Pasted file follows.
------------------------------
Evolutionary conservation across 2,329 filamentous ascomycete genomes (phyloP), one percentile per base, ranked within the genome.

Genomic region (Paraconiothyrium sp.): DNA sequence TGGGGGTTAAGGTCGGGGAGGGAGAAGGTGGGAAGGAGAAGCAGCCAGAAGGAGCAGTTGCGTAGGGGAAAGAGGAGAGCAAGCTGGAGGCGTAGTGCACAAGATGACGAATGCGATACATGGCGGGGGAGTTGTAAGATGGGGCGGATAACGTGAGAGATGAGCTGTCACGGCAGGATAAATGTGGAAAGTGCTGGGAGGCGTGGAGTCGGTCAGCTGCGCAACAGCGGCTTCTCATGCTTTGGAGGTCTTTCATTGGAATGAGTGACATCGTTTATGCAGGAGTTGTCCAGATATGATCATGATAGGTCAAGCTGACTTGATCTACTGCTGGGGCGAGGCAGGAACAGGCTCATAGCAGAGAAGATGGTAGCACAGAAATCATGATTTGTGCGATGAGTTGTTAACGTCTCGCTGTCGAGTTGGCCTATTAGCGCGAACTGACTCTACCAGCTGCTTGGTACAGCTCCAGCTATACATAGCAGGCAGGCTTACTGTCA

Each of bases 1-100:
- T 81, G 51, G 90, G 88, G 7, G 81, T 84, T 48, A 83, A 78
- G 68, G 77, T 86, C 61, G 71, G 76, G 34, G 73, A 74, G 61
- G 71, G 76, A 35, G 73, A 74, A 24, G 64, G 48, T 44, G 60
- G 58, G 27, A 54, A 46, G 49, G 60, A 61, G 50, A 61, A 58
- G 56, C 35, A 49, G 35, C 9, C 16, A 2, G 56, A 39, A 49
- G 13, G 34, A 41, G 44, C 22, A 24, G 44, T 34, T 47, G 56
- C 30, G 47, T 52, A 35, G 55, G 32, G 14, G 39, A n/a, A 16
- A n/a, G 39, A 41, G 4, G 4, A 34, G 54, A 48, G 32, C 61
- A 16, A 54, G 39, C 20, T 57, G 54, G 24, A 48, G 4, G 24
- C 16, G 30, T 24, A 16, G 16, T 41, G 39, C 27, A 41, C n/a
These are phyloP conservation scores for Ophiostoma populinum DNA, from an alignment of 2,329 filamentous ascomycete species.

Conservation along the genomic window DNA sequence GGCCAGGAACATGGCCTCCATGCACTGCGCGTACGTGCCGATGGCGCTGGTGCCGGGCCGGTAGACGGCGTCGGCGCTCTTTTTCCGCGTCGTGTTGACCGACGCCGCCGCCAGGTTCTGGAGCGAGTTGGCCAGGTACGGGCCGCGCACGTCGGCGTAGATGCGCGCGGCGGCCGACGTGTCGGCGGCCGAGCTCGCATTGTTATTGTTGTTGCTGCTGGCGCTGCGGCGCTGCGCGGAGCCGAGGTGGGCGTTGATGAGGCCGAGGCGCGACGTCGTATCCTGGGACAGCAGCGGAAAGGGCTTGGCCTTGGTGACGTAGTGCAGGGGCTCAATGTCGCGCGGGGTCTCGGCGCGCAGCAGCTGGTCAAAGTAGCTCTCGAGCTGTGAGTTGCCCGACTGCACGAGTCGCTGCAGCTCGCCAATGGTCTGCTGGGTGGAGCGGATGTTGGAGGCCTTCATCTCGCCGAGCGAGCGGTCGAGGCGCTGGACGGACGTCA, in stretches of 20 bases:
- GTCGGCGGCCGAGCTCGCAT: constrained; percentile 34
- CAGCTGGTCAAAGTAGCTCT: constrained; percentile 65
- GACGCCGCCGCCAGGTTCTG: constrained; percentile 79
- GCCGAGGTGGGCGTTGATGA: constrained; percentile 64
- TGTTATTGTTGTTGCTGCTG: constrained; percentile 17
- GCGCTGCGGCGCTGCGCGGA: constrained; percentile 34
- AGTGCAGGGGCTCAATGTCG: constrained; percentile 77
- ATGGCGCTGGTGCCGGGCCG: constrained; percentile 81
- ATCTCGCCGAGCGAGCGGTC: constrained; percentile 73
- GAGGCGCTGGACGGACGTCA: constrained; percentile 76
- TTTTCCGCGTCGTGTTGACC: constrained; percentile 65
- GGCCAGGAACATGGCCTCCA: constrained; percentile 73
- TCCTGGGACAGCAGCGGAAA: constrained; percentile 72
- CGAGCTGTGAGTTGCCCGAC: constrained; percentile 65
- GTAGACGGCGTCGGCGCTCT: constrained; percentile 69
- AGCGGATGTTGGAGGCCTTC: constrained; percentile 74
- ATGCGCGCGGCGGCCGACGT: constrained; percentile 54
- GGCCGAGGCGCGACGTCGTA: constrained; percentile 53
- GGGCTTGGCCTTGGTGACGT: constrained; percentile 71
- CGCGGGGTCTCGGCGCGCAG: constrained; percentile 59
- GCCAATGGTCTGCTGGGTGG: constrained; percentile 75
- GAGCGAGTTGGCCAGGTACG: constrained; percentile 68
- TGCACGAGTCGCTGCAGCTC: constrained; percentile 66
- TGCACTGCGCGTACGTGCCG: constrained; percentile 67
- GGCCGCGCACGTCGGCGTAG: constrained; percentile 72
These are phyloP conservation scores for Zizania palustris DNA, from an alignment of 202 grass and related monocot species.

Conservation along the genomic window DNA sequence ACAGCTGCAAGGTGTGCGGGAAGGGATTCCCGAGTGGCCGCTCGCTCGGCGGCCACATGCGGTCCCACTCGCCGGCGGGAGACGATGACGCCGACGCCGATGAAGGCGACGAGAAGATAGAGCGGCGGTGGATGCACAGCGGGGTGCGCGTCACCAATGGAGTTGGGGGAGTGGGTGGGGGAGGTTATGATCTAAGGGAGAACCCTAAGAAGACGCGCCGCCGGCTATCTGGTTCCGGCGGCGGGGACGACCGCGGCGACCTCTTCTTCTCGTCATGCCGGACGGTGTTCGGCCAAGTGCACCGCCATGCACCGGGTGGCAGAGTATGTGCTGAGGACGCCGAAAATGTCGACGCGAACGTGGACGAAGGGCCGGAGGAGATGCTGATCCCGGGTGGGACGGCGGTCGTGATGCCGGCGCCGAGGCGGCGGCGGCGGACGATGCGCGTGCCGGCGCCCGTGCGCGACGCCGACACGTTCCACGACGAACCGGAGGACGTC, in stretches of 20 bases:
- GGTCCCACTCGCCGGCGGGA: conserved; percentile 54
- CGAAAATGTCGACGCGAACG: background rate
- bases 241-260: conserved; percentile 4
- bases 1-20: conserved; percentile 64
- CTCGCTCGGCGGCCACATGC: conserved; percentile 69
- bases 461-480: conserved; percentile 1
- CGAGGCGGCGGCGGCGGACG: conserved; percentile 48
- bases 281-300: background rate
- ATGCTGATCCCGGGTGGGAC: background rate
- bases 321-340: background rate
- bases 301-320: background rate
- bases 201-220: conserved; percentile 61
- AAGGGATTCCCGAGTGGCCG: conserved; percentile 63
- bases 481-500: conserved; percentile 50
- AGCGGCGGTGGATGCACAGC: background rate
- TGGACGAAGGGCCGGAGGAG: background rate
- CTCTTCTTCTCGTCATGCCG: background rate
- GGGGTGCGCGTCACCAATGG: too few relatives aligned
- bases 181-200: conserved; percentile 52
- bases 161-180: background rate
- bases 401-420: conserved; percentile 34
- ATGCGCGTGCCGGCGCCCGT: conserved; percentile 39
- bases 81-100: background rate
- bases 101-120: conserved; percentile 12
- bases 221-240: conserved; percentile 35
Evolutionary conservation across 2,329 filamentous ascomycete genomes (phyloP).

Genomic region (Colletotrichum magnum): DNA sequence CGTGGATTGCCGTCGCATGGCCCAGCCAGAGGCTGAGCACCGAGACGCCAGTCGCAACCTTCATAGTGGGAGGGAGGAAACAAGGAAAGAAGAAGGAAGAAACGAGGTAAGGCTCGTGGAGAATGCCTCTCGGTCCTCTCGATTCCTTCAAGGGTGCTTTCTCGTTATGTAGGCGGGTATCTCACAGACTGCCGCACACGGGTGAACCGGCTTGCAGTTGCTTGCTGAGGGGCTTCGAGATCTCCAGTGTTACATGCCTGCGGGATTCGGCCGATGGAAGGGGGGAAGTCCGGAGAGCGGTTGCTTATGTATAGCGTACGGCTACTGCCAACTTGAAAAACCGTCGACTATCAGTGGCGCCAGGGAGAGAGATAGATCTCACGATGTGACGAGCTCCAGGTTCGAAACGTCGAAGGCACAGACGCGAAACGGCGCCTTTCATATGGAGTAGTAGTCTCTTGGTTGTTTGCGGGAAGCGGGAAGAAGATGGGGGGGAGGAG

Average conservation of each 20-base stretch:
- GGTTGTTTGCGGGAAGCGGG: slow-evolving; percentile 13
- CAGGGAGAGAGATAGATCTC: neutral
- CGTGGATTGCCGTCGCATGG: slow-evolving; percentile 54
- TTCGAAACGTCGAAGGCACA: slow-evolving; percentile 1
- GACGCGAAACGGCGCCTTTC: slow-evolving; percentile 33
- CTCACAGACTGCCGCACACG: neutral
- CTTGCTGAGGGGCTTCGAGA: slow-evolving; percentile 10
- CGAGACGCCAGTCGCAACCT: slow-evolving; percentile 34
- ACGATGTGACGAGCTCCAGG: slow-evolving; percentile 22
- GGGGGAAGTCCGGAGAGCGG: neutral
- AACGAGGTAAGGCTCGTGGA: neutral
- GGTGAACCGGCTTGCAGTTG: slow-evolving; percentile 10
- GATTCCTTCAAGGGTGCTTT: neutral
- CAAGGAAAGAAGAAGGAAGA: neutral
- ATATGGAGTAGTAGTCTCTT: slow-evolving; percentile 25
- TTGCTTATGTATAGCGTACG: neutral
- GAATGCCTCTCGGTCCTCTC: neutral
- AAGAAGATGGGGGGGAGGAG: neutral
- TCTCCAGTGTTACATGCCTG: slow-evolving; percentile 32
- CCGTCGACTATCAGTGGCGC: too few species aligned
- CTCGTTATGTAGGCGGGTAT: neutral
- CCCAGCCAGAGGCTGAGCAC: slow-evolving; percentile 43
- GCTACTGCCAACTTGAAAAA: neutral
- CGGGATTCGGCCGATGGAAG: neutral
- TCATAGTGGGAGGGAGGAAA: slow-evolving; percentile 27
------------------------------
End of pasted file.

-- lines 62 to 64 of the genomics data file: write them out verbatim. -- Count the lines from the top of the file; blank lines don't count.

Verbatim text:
- bases 161-180: background rate
- bases 401-420: conserved; percentile 34
- ATGCGCGTGCCGGCGCCCGT: conserved; percentile 39